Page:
Posted by: Steven Toscher | May 17, 2022

STEVEN TOSCHER, MICHEL STEIN and ROBERT HORWITZ to Speak at Upcoming Strafford Webinar

We are pleased to announce that Steven Toscher, Michel Stein and Robert Horwitz will be speaking at the upcoming Strafford webinar, “International Tax Disputes: FBAR Violations, Penalty Stacking, Form 3520, Accidental Americans, Passport Denials” on Tuesday, May 24, 2022, 10:00 a.m. – 11:30 a.m. (PST).

This webinar will analyze the most recent and relevant court cases affecting international taxpayers. Our panel of foreign tax veterans will detail the status of recent and notable cases and offer insights for handling common international tax and compliance problems.

International tax practitioners and advisers need to stay abreast of the continually increasing number of cases and matters brought against multinational taxpayers by the U.S. government. Most familiar are the challenges brought against taxpayers for failure to file an FBAR to report aggregate foreign holdings over $10,000 as required under the Bank Secrecy Act. Although advisers are clear that there is a $10,000 penalty for noncompliance, determining how it is applied is not clear. U.S. v. Solomon, No. 20-82236 (11th Circuit 2021) is under appeal in the Eleventh Circuit Court. Here the U.S. government asserts a “violation” (and penalty) is calculated for each account on the FBAR, resulting in a substantially greater penalty than assessed, for example, in U.S. v. Boyd, 991 F.3d 1077 (9th Cir. Mar. 24, 2021) a Ninth Circuit case. The Ninth Circuit agreed with the taxpayer that the penalty was per FBAR rather than per account.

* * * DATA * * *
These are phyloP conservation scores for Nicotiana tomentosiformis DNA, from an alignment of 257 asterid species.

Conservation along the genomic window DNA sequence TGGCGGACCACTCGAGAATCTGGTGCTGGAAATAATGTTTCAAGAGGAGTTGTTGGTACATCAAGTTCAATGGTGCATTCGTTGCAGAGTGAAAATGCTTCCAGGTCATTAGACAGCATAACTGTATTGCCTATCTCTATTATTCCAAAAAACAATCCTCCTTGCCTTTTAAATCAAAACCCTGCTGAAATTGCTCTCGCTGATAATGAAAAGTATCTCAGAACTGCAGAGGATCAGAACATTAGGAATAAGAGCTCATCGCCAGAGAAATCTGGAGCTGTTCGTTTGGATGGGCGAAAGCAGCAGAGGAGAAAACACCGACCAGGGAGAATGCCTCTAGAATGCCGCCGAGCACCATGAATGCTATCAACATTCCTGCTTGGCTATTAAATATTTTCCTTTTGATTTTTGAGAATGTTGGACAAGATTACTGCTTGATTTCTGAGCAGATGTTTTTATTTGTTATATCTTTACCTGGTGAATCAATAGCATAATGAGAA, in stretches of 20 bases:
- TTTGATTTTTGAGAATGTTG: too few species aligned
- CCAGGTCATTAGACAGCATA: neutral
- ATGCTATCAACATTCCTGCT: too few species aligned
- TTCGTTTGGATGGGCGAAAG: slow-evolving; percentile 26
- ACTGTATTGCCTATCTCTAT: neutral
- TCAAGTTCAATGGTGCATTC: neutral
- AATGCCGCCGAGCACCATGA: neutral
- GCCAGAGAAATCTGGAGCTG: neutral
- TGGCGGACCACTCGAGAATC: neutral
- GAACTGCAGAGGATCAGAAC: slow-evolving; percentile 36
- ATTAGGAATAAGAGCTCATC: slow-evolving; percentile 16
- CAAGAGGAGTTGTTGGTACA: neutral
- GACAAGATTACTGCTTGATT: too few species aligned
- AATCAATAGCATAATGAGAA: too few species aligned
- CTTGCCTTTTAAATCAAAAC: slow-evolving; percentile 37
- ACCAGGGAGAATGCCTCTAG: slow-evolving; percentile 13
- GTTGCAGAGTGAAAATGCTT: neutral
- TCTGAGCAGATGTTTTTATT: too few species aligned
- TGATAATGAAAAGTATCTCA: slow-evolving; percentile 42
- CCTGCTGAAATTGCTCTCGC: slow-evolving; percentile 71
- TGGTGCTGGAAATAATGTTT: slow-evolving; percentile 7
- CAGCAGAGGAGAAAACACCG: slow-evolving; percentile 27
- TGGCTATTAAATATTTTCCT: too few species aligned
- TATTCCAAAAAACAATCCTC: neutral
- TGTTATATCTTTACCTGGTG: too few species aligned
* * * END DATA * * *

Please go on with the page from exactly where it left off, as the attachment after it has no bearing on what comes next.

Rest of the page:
Adding to the staggering penalties and worries that FBAR filings present during a taxpayer’s lifetime are the number of cases where the U.S. pursues collecting these penalties after death (U.S. v. Schoenfeld, U.S. v. Park, U.S. v. Moser …). Astounding FBAR penalties are not the only worry of international tax advisers. Challenging international taxpayers can be a lucrative pursuit. Penalties for failing to report foreign distributions by timely filing Form 3520 are the greater of $10,000 or 35 percent of the distribution. The IRS continues to aggressively pursue Accidental Americans and deny passports for unpaid taxes as well. International tax practitioners need to stay abreast of the status of the most recent international tax cases to properly advise multinational clients.

Listen as our astute panel of international tax experts reviews the most current and pertinent international tax cases so that practitioners understand how these cases affect taxpayers with foreign ties.

We are also pleased to announce that we will be able to offer a limited number of complimentary and reduced cost tickets for this program on a first come first serve basis. If you are interested in attending, please contact Sharon Tanaka at 

Click Here for more information.

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